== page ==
Page 32 - Scene Magazine 44-12 December 2018
P. 32

Scene In Time
ery history of Battle Creek?
I found six breweries with the
Creek Health Beer.
Because of the back and forth of
same time was Silver Foam Brewery. They remodeled the old Battle Creek Brewing Company and hired brewmas- ter Casper Heihnle. Early on they got into a legal feud with a Grand Rapids Brewery with the name Silver Foam.
The courts ruled in favor of Battle Creek. They bragged about their beer giving you “Robust Health.” In 1939, they had the magician Blackstone here at the Bijou telling the audience to refresh themselves after the show with Silver Foam. Because of a shortage of workers and materials, they closed in 1943 due to the war but continued to make ice, getting the Fort Custer contract.
dry with the latter usually predom- inant. Even when allowed, alco- holic beverages were restricted in selling times.
In 1915 they simply stopped any brewing and changed to the Battle Creek Ice and Cold Storage Com- pany. They flourished by getting the Camp Custer contract in 1917.
There were some national brands here who bottled beer here (Pabst, Budweiser, Schlitz) but I did not get into researching them. They did give major competition to the local breweries. One of the things that caught my attention was a 1903 Anheuser Busch ad for Malt-Nutrine for nursing mothers! At the same time, the Battle Creek Brewing Company said they had Malt-Tonic for the nerves. Their ad said “pours strength into your blood, builds tissue, muscle, bone, and sinew.” Wondering whether this was a scam, I called local pharmacist extraordinaire Jim Middleton, an expert on patent medicine. He said this was legitimate because it functioned like Ensure would now. Invalids could also drink it to put on weight. The brewers were supervised to make sure there was minimal alcohol content in it as it could still reach 2%.
Most beer was local in the
19th century because it was hard
to transport. A history of beer in Kalamazoo pointed out that most
drug stores had hops to sell and
I found that many taverns were
making their own brews. In 1867
I found an unnamed brewery that
was near the mill race on Lydia
Street (Fountain). They brewed ale for several years. John Stahl Brewery came next from 1872 to 1875 first on Cliff and then Canal (Monroe). His brewery was a social center with the German Club and Irish Club using it for meetings. Good music was always provided but Stahl got disgusted with numerous arrests for vio- lating selling times and left for Franken- muth in 1875.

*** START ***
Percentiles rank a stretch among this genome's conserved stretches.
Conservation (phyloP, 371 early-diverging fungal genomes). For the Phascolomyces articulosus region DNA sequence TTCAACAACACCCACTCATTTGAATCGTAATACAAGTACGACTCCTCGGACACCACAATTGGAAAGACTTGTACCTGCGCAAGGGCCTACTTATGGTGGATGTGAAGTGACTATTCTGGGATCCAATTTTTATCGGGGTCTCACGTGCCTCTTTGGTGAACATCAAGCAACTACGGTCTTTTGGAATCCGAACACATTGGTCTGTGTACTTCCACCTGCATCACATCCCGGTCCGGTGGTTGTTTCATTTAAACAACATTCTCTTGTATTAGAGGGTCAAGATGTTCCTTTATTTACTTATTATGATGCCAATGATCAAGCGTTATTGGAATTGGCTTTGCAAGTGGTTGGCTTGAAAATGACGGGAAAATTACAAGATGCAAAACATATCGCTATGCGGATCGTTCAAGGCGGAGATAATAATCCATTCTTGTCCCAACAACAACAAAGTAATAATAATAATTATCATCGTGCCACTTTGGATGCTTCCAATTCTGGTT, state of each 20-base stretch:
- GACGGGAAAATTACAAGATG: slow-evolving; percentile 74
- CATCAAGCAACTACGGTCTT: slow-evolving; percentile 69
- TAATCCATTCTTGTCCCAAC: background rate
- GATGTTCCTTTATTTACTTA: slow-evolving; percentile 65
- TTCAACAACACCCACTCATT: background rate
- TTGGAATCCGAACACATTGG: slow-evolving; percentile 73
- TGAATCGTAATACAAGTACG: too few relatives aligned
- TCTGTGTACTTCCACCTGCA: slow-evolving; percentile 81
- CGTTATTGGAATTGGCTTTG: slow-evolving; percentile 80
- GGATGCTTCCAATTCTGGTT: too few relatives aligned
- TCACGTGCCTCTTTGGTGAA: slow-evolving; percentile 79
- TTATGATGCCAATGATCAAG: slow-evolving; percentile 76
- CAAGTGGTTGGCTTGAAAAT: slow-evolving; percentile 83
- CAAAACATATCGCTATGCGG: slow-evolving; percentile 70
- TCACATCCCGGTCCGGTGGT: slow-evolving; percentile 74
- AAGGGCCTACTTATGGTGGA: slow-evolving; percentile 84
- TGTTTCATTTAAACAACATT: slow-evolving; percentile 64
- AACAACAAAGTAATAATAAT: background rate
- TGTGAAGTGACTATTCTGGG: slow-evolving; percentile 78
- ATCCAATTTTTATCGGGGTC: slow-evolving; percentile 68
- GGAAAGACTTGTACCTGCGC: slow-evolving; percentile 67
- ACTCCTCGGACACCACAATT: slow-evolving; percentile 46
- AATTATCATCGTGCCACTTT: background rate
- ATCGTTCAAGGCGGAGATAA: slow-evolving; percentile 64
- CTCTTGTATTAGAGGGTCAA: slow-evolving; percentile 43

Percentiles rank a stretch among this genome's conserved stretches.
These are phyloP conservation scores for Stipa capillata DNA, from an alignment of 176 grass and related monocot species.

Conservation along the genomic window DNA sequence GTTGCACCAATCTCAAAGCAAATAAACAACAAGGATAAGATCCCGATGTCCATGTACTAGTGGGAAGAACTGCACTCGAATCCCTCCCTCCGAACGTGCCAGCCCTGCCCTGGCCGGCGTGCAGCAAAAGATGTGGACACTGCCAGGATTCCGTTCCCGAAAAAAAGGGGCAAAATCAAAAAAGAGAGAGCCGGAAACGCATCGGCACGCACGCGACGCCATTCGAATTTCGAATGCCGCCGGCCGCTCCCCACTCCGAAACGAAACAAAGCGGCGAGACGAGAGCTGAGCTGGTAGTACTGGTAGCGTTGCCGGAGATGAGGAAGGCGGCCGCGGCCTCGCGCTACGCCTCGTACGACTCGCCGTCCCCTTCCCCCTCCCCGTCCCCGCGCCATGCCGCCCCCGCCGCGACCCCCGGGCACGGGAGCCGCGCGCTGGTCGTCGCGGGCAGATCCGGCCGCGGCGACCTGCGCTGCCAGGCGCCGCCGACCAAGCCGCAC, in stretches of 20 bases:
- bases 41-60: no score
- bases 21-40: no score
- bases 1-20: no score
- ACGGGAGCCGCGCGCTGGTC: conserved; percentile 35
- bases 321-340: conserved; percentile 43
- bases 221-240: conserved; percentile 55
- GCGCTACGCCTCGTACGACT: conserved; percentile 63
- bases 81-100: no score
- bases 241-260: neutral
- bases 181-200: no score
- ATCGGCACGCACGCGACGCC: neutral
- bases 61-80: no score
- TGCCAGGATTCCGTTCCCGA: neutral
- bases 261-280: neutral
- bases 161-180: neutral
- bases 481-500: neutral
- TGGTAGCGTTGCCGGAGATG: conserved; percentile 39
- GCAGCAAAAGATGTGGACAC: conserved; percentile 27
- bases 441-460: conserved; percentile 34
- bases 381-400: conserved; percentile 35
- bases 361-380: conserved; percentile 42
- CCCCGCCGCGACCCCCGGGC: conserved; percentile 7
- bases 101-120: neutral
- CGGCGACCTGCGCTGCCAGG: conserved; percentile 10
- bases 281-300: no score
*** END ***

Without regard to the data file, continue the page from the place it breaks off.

From 1920 to 1933 Prohibi- tion prevailed. In 1933 Food City Brewing Company and Silver Foam Brewing Company were or- ganized. Food City was set up at 200 Elm Street near the railroad tracks. The supervising engineer
In 1900 the Battle Creek Brewing Company was organized on the corner of McCamly and Hamblin where the U.S.
of the city’s reputation as a health center, they advertised America’s Health City Beer. In a beer called Old Style Vienna Beer, they said “A GOOD BEER: made in Battle Creek by Battle Creek People, for Battle Creek people.” They went out of business in 1941 and Rich Manufac- turing purchased the place making valves
In the 1970s microbreweries became popular and Arcadia was established here in 1996 but moved to Kalamazoo in 2012. Now we have Territorial Brewing Company on Helmer. Watch for infor- mation because they are moving their tap room/restaurant over to 1600 Avenue A soon while their brewery operation will remain at 6th Avenue and 28th Street. Other breweries like Handmap and New Holland are on their way to Battle Creek.
Today micro- breweries are very popular. I grew up in Bay City, Michi- gan with local area beers like Geyers, Frankenmuth and Sebewaing but what about the brew-
Post Office is now. Their grand opening was July 11, 1901 with William Weckler as brewmaster. Homes were built for Weckler and workers between McCamly and Carlyle. They advertised the clean- liness of the water from their own wells. Taking advantage of the health reputation of the city, they called their brew Battle
for planes and tanks for the war effort. The other company developed at the
WHAT’S IN A NAME: Battle Creek Breweries
first called City Brewery. It is in an early 1860 photo of downtown Battle Creek. There is very little informa- tion about it except one newspaper article where authorities were trying to get rid of it. Battle Creek went back and forth between wet and
dry and wet options, they moved their brewing to Kalamazoo in 1909. The brewery here became an ice company
but also concentrated on a non-alco- holic temperance drink called Golden
Dew. They still got into trouble as the sheriff said it had alcohol in it.
was from the famous J. E. Seibel Company of Chicago. They said
they were the first brewery in America
to use glass kettles. With the Postum German band to provide music, they opened for business in April of 1934 with 80 employees. Again taking advantage
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There is an interesting history of early Kalamazoo breweries (1837 to 1915)
at the Kalamazoo Public Library site. The Historical Society of Battle Creek is working on one with more extensive in- formation than I can provide here. Watch for its publication in the next several years. Please support them as well as the Regional History Museum. Love where you live.

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